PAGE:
Changes in society and culture have had significant impacts on our relationships and our views on marriage. A hundred years ago, marriage was for security, a family, or even the result of family pressure. Cultural shifts and emancipation, longer lifespans, and dating apps have changed this paradigm.
So what are we looking for in our relationships? Should a spouse be a soul mate, a lover and a best friend?
While the complexities of modern love have opened up a whole new world, they have also brought disappointment and frustration. Has love lost its luster or do we lose our way when we focus too much on the wrong things?
Philosopher, co-founder and president of the School of Life, Alain de Botton has made it his mission to teach the relevance of philosophy in everyday life. His books include “Essays in Love”, “Why You Will Marry the Wrong Person” and “How Proust Can Change Your Life”..”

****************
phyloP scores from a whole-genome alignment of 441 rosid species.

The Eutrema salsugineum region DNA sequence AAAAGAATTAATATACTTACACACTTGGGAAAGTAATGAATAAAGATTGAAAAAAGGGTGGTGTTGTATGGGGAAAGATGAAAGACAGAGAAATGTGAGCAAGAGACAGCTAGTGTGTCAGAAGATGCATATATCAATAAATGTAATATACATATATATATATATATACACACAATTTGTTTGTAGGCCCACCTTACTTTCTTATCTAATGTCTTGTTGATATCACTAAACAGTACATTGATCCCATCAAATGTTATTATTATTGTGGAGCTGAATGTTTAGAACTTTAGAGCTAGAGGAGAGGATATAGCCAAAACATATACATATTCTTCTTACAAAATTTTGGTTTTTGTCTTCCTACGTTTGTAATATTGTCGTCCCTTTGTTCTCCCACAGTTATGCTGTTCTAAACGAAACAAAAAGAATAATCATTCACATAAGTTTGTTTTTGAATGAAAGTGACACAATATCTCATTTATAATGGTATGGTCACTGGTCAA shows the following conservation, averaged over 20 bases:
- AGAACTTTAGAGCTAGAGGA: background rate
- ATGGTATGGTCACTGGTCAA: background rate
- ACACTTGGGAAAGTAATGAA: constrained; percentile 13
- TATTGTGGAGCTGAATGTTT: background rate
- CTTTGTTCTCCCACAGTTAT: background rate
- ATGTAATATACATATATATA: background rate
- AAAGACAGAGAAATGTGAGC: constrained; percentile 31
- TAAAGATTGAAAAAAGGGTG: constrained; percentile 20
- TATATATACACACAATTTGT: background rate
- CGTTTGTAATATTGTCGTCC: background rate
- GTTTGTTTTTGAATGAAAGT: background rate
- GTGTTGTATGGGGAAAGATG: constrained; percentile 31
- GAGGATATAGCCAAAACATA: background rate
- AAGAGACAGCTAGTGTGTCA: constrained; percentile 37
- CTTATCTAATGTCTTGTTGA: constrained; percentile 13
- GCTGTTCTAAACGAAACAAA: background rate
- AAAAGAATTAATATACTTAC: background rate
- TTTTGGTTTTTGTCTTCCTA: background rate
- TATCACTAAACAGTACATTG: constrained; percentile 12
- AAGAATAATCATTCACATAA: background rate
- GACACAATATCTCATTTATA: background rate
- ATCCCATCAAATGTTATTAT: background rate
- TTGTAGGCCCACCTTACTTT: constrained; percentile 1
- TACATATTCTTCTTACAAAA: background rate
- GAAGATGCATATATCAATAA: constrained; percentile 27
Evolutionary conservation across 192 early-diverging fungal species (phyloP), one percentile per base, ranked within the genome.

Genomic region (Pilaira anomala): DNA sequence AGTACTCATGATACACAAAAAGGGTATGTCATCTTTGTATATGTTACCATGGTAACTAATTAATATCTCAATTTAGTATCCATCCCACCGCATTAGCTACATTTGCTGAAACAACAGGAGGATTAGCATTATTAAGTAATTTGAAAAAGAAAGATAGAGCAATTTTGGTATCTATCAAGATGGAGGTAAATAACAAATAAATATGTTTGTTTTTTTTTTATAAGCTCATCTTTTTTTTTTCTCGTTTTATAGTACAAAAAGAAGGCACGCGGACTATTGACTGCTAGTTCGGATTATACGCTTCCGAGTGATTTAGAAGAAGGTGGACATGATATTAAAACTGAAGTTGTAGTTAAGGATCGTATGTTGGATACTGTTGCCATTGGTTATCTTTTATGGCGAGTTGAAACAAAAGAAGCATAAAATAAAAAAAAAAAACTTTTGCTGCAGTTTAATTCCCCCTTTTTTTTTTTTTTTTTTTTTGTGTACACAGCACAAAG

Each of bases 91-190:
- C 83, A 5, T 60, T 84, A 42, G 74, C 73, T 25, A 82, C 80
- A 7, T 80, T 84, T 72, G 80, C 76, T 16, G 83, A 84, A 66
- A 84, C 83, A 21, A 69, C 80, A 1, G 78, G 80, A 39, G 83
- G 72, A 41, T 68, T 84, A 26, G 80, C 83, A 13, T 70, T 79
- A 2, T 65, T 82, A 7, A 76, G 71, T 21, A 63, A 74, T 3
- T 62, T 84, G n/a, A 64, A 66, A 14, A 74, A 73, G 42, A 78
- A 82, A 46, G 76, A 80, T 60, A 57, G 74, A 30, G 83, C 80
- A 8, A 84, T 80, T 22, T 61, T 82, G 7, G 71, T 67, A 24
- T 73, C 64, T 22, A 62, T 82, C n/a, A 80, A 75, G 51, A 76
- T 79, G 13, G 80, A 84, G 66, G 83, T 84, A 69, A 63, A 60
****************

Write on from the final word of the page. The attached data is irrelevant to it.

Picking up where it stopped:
Jonathan Bastian speaks with de Botton about societal pressures on the modern relationship and hears advice on how to embrace our partners’ imperfections and allow for compassion and understanding.
“A partner,” says de Botton, “should be able to forgive us for our strangeness and have tenderness for our more awkward sides.”
And de Botton suggests an alternative to a candlelight date:
“The most appealing thing you can do to your partner is to start asking them questions like, ‘How did I frustrate you? What is it about our relationship that sometimes gets you down? What could we do better? What do you still like about me? And how could I change to make things better for you? »
Delve deeper into life, philosophy and what makes us human by joining the Life Examined discussion group on Facebook.